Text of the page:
Ever since the coming of sound, the musical has been Hollywood’s most transporting vision of beauty, dream and delight. Its quick moves and broad gestures, played out in song and dance, are the movies at their purest, and pleasure at its most transcendent. The musical was the studio system on its grandest scale, where the exhilaration of spectacle took precedence over everything else on screen.
By the 1950s, the big studios of the era – led by MGM – were embracing Technicolor, the new widescreen formats and a heavily theatrical style of production design that offered factory-produced escapism in the anxious postwar period. The decade saw the American musical at both its nadir and its apogee: some of the genre’s biggest stars, like Gene Kelly, Judy Garland and Fred Astaire, were on their way out, but the decade also produced some of their best work. Meanwhile, with the excitement of a new age of pop music, the heartland of American virtue was growing weary of such flagrant displays of cheer, and would come to want something different.
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In its casting and director Joseph L. Mankiewicz’s preference for talk over song, 1955’s Guys and Dolls – now rereleased nationwide – exists within that uneasy transition from old to new. It features one of Hollywood’s new breed of youthful, energetic stars, Marlon Brando, alongside the more traditional showbiz coupling of Frank Sinatra and Vivian Blaine, in a story involving gambling, prostitution and big bad New York City. This is where the musical met the Method, with frenzied production numbers like ‘Luck Be a Lady’ imbued with new depths of realism and characterisation.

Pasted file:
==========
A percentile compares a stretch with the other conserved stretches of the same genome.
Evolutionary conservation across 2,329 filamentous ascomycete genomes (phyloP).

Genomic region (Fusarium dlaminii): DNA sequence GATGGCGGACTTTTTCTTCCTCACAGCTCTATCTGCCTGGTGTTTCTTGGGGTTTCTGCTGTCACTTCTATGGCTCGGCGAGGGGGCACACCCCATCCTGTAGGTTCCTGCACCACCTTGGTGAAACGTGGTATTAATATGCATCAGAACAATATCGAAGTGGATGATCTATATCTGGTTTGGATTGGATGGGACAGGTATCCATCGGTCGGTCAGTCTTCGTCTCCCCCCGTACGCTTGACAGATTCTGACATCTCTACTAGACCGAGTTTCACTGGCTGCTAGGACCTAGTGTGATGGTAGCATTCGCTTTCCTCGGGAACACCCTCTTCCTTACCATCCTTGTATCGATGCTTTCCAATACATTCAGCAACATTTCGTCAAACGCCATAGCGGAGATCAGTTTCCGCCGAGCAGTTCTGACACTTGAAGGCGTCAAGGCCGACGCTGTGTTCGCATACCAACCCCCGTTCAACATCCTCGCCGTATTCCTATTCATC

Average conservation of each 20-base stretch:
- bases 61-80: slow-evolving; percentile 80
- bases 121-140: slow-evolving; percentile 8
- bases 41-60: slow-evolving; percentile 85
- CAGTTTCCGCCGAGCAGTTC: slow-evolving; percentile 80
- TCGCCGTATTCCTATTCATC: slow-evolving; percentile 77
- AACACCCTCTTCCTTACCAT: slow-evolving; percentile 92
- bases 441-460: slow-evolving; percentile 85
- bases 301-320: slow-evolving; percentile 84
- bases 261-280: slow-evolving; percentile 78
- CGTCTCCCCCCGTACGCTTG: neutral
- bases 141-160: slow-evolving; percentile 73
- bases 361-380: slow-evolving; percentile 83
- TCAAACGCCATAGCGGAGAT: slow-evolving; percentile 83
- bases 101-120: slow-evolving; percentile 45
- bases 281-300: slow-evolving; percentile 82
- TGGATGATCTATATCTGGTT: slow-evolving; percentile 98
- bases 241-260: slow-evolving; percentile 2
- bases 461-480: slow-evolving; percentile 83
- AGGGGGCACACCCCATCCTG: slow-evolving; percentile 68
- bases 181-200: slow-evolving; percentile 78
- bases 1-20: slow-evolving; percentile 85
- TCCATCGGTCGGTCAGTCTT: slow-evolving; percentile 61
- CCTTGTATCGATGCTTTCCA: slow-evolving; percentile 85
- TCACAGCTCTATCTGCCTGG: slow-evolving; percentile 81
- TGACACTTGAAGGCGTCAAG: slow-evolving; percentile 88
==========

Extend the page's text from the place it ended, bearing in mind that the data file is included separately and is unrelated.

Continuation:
Guys and Dolls was one of many great American musicals in a period of profound societal, cultural and indeed cinematic upheaval. Here are 10 more to tap-dance their way into your heart.
An American in Paris (1951)
Director: Vincente Minnelli
MGM delved into the past glories of the American songbook for this 1951 musical, based on George and Ira Gershwin’s 1928 symphonic jazz tone poem of the same name. There was no American more suited to director Vincente Minnelli’s lavishly synthetic notion of Paris than Gene Kelly, with his natural musical instinct and exuberant facial expressions. He plays a former GI now pursuing a quaint life as an artist in the French capital, and soon finds himself caught up between jealous sugar-mummy (Nina Foch) and a much younger gamine (Leslie Caron).
Although Kelly and Caron’s 20-year age gap is hard to swallow – and impossible to imagine with the genders reversed – the film’s joys come from moments: Kelly and Caron’s blissful ‘Our Love Is Here to Stay’ number on the bank of the Seine, and the climactic 18-minute avant-garde ballet sequence. Staged on sets in the style of French Impressionist paintings, the latter is the movie’s final, celebratory gift to dance, music and art.
Singin’ in the Rain (1952)
Directors: Stanley Donen and Gene Kelly
There has been no purer happiness ever recorded in the movies than in Singin’ in the Rain. Originally considered to be the poorer cousin of An American in Paris, its magic shines through in its cornfed charm, delightfully limber set-piece numbers, and most of all, in its hearty, genuine love of its own craft. It is totally appropriate that the greatest musical ever made reflects passionately on the history of its own genre, specifically Hollywood’s troubled transition from silent to talking pictures at the end of the 1920s.